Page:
Commentary: USWNT must drop Abby Wambach now, before it’s too late
Six months out from the 2015 Women’s World Cup in Canada, the U.S. Women’s National Team is hardly setting the world on fire. Sunday’s drab 0-0 draw with Brazil in the International Tournament of Brasilia – in which the U.S. appeared for the first 70 minutes simply to be hunkering down in two banks of four to keep Marta from running wild – is merely the latest example.
The U.S. have, if anything, regressed under head coach Jill Ellis. And while one could point to any number of reasons for the problems the U.S. have had as a team, an obvious place to start is the team’s most-powerful, highest-profile player: Abby Wambach.
The all-time leading scorer in international soccer history, Wambach was named CONCACAF Women’s Player of the Year on Tuesday. She famously equalized against Brazil in the 122nd minute of the 2011 World Cup quarterfinal, then went on to score in the semifinal and the final as well. But that was then, and this is now. Three and a half years is a long time in international soccer.
Wambach has not played well at the international level in a year, and hardly tore up the NWSL this season in the limited time she was healthy, scoring 6 goals in 10 appearances: One goal in 4 appearances against teams in the top half of the league’s goals-against category, and 5 goals in 6 appearances against teams in the bottom half.
And while it seems inconceivable that the USWNT would (or could) drop her from the squad altogether, when the 2015 World Cup rolls around, Wambach should be on the bench.
The reason is simple: Wambach, who turned 34 six months ago, simply isn’t up to playing as a central, focal-point striker in a possession-oriented side. Whether or not she has the tactical IQ to do it, her legs have gone. She doesn’t have the mobility to stretch defenses or pull them out of their shape, to drop deep to help circulate the ball and maintain possession, or to run onto balls from midfield. (At one point late in the USA’s 3-2 defeat to Brazil last week, for example Tobin Heath played a ball into acres of space which any other forward in the U.S. pool would have latched onto; Wambach simply couldn’t get there.)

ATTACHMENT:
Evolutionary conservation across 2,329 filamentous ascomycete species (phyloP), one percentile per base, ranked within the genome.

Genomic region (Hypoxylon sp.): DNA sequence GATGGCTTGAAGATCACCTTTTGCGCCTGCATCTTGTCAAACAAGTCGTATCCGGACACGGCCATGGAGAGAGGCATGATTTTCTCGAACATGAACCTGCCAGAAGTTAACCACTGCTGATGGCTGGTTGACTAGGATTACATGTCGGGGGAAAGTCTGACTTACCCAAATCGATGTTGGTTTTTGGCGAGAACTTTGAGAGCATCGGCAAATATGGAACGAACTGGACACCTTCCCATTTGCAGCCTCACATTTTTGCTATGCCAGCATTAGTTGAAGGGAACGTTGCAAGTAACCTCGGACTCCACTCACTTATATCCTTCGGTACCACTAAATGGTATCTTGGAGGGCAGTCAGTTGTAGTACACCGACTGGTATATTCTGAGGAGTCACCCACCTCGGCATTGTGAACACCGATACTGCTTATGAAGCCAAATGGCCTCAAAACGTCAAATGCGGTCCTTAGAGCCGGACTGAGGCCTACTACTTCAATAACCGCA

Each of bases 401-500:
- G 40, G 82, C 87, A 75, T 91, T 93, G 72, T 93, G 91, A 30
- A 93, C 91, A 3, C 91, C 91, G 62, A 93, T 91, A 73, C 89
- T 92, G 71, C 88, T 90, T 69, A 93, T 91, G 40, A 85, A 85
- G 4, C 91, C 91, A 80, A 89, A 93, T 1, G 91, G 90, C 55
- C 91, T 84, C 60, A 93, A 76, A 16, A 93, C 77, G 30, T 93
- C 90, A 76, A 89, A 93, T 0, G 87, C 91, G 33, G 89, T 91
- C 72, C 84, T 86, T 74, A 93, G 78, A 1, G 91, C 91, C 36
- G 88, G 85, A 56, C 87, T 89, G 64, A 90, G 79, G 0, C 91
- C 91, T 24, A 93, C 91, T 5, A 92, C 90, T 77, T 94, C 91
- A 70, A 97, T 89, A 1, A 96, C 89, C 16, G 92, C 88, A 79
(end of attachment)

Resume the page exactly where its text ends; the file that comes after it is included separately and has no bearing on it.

As a result, the tendency with her in the lineup is simply to play the ball wide and cross it in. Static, predictable, ineffective.
And these antiquated tactics make things worse on the defensive side, as well. Wambach stays high, of necessity, but she doesn’t have the ability any more to press the ball and defend from the front. Add to that Carli Lloyd’s preference for getting forward at any opportunity (and also Megan Rapinoe’s tendency to pull wide), and the USWNT are frequently left with a gaping hole in the center of its midfield, facing opponents with time on the ball. The results are not pretty.
Indeed, in the most recent match against Brazil, the U.S. simply abandoned their existing approach (if one can call it that), and dropped into a static, defensive 4=4-2 — a tactic that the squad might have derided to the media as bunkering, had it been employed by another team in CONCACAF.
After 70 minutes in which Wambach touched the ball with her feet fewer than 10 times, the U.S. threw on Amy Rodriguez for her first minutes of the tournament to run at the Brazilian backline. If the goal was avoiding defeat, and keeping a clean sheet, it worked. If the goal was to play in a manner befitting the ambitions of a team that likes to think of itself as the best in the world, not so much.
From a statistical standpoint, the USWNT have played 14 matches this year against opponents in the top 20 of the FIFA World Rankings. Wambach played in 11 of those, nine for 45 mins or more. She scored in only 2 of those matches – two goals against Korea DPR in the Algarve, one against Switzerland. In those matches, when Wambach was off the field, the U.S. scored 15 and conceded 7. When she was on the field, the U.S. scored 9 and conceded 8.
Excluding the 5-3 defeat to Denmark in the Algarve Cup, the numbers are 12 GF, 3 GA; and 9 GF, 7 GA, respectively. Thus, 21 of the US’s 24 goals against FIFA top 20 teams in 2014 were scored by other players. And 11 of Wambach’s personal total of 14 goals this year were scored against teams outside the FIFA top 20.
At this point, Wambach is a hindrance when she plays, not an asset.
Wambach’s defenders maintain that she should still be given the opportunity to dig out one more top performance next summer. But no other player on this or any other national team could get away with playing poorly for a year at a stretch while still being guaranteed a starting spot.
Leaving Wambach in at this point sends all the wrong messages about how one succeeds on the team, and it’s simply unfair to Wambach’s teammates. Just ask Rodriguez, who was the leading American goalscorer in the NWSL this year, and yet has barely gotten a look-in since Ellis took over, never mind players like Sarah Hagen, who returned to the U.S. from Europe just to get a shot at the USWNT squad.
More to the point, teams play the way they prepare. If the U.S. practices with a static center forward who wants crosses from wide to her head, not balls played centrally to feet, that’s what they’ll be ready to do come Canada. And the USWNT roster, and its preferred tactics, won’t be finalized next spring; they’re being finalized now.
Ellis’ team cannot succeed in an open, possession style—let alone do so against the world’s best—with a center forward who can barely run. It should not try.